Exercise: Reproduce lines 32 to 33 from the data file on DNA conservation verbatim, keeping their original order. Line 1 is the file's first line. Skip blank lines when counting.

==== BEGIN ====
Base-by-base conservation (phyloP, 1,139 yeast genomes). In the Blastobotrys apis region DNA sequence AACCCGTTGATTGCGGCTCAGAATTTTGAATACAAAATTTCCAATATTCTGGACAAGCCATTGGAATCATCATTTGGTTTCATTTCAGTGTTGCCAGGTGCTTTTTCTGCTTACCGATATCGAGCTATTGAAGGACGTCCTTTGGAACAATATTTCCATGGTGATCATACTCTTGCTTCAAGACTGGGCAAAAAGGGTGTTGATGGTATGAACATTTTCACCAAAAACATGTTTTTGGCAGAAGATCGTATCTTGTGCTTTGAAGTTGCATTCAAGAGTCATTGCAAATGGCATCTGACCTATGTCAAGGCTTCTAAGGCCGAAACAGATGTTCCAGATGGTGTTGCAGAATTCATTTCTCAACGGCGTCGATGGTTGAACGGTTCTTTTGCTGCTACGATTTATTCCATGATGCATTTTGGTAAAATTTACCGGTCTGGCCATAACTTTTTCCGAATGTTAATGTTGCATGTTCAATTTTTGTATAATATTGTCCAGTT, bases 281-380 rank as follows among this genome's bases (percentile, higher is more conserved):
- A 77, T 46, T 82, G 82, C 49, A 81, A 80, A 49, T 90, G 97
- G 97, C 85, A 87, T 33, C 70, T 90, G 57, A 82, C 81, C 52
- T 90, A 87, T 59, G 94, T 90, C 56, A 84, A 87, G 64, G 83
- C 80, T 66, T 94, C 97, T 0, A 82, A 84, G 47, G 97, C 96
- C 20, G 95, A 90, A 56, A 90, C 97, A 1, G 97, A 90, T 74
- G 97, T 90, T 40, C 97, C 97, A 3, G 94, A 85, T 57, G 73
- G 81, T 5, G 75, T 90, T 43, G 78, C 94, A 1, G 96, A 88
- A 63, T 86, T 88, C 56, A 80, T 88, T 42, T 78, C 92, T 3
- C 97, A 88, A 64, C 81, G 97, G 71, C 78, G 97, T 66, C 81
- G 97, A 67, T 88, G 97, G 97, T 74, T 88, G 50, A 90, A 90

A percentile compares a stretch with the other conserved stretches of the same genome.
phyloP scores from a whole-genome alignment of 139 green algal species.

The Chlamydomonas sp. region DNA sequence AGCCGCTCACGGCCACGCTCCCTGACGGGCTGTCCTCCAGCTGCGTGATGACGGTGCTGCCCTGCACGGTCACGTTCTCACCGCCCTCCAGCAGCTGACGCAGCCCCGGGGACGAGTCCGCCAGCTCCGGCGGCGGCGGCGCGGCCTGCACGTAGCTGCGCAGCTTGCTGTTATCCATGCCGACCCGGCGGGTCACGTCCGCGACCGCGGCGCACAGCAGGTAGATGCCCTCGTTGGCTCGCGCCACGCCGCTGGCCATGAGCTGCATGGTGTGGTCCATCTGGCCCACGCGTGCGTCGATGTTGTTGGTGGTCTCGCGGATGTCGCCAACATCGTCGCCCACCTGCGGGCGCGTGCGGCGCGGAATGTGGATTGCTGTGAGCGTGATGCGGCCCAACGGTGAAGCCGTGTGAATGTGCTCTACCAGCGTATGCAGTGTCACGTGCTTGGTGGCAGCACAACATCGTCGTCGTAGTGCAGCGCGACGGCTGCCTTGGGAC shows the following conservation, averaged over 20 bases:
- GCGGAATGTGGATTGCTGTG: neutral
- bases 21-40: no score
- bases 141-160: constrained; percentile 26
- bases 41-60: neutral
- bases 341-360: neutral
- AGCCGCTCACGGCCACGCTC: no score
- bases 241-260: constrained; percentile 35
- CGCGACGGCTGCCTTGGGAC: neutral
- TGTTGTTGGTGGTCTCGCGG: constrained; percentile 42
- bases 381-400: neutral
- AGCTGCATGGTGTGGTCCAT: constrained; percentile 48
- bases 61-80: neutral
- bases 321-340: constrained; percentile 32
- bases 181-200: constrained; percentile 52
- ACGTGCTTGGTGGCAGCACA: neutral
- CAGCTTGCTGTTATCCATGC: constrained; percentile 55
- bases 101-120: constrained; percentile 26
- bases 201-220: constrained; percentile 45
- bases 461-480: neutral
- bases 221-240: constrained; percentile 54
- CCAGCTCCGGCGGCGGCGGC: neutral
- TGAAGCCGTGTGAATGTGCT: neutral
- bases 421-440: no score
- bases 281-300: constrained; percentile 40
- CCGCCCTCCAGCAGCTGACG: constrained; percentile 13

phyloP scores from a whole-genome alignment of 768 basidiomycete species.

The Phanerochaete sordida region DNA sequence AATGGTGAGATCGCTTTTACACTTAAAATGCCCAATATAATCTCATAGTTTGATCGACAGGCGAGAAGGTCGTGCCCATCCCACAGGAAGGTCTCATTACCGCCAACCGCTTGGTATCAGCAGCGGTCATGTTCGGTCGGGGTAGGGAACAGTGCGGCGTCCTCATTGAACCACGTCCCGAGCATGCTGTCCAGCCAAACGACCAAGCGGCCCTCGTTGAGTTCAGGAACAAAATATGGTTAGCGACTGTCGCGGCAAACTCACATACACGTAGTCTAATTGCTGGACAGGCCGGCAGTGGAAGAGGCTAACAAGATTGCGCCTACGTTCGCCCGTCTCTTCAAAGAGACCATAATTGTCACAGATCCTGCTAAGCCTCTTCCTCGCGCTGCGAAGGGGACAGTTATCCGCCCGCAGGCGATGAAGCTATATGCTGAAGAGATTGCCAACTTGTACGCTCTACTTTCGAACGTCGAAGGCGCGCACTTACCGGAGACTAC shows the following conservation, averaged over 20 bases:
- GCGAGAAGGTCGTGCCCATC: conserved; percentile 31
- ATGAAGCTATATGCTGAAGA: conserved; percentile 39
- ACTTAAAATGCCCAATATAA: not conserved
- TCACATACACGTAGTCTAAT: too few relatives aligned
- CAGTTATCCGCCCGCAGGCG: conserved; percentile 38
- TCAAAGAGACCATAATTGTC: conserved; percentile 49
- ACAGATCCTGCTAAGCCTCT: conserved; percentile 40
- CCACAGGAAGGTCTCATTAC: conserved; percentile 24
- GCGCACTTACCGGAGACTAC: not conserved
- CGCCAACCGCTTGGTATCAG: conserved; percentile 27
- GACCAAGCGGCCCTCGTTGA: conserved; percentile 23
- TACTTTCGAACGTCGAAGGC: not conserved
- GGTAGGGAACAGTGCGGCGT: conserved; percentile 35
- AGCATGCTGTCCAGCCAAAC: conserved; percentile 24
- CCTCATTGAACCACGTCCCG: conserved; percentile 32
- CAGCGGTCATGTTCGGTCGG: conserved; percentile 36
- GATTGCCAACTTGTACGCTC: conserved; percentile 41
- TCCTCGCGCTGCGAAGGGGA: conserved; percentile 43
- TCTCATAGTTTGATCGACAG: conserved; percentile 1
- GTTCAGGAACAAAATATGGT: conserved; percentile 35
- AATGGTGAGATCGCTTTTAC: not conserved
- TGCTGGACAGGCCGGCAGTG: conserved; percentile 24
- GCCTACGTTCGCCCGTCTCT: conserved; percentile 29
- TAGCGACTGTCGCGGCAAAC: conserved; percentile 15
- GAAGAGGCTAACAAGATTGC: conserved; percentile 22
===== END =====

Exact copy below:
- bases 201-220: constrained; percentile 45
- bases 461-480: neutral